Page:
As from 10 April 2020, strata laws in NSW were amended to help assist owners corporations manage short-term rental accommodation in their building through platforms such as Airbnb and Stayz.
It is now possible for owners corporations to pass new by-laws which limit short-term rentals within their building or complex. Any such by-law will need to be adopted by special resolution, with at least 75% of votes supporting the proposal.
Importantly, short-term rentals can be prohibited if the property is not the principal residence of its owner. However, if the owner lives in the property then they will still be able to rent out their property (or parts of it), or while they travel.
Legal obligations of parties to permitted short-term rentals
Where short-term letting is permitted under the relevant legislation, owners and tenants alike must (among other things):
- not create a nuisance or hazard, either in the property or on any part of common property
- not interfere with the use and enjoyment of other people's housing or with common areas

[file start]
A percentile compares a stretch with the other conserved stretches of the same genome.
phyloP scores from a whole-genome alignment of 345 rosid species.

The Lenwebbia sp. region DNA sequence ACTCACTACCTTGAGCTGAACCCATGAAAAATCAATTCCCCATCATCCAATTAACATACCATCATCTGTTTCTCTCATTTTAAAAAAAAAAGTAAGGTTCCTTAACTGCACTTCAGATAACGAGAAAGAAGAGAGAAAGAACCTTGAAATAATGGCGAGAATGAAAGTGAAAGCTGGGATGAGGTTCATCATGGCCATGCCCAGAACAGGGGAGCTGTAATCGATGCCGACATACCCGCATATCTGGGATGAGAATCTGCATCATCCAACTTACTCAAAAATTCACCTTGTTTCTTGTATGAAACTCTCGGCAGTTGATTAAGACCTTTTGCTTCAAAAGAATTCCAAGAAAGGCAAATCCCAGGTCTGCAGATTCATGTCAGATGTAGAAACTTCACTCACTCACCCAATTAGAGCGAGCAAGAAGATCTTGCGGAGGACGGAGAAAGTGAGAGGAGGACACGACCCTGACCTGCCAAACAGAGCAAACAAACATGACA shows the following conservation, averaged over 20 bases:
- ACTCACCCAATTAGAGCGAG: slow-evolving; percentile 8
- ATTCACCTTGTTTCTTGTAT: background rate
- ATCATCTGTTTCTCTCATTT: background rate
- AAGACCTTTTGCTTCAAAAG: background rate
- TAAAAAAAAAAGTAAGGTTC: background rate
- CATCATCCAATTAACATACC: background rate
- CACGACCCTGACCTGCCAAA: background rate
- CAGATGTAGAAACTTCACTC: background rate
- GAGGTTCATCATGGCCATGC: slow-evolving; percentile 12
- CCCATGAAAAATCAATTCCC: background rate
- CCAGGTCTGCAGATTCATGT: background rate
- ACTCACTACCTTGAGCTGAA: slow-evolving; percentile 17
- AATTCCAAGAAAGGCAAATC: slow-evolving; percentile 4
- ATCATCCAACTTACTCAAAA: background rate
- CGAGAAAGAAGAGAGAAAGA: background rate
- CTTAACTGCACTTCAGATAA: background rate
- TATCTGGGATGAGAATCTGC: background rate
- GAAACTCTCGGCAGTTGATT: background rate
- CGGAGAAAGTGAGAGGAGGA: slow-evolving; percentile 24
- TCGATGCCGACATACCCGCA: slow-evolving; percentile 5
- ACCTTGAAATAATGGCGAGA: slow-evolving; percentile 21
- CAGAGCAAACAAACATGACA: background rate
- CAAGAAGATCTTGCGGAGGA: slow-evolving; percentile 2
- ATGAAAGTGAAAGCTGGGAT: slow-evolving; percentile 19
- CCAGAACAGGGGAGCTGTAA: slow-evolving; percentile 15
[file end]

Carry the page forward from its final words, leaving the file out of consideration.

- comply with all strata by-laws.
Practical tips to ensure compliance
Owners should take steps to ensure that guests:
- do not to make excessive noise
- do not block parking spaces reserved for other residents
- do not damage common property
- dispose of rubbish correctly.
Breaches of by-laws
If an owner or resident breaches a by-law, the owners corporation is able to serve a notice requiring compliance with the by-law after a majority vote to do so is held at a general meeting of the owners corporation.
NCAT action for refusal to comply
If an owners corporation issues a notice and the resident fails to comply with the by-laws then the owners corporation can commence action in the NSW Civil and Administrative Tribunal.
If a breach is proven to the required standard then NCAT can issue penalties of up to $1,100. However, if the offender is a repeat offender then the penalty can be increased to $2,200.
Further changes to come
The NSW Government and relevant stakeholders are currently finalising a Code of Conduct for the Short-Term Rental Accommodation Industry. Once finalised, the Code set out obligations for all parties involved in the short-term letting industry, including hosts, guests, online booking platforms and property managers/leasing agents. There will also be a stipulated complaints process dealing with breaches of the Code.
The content of this article is intended to provide a general guide to the subject matter. Specialist advice should be sought about your specific circumstances.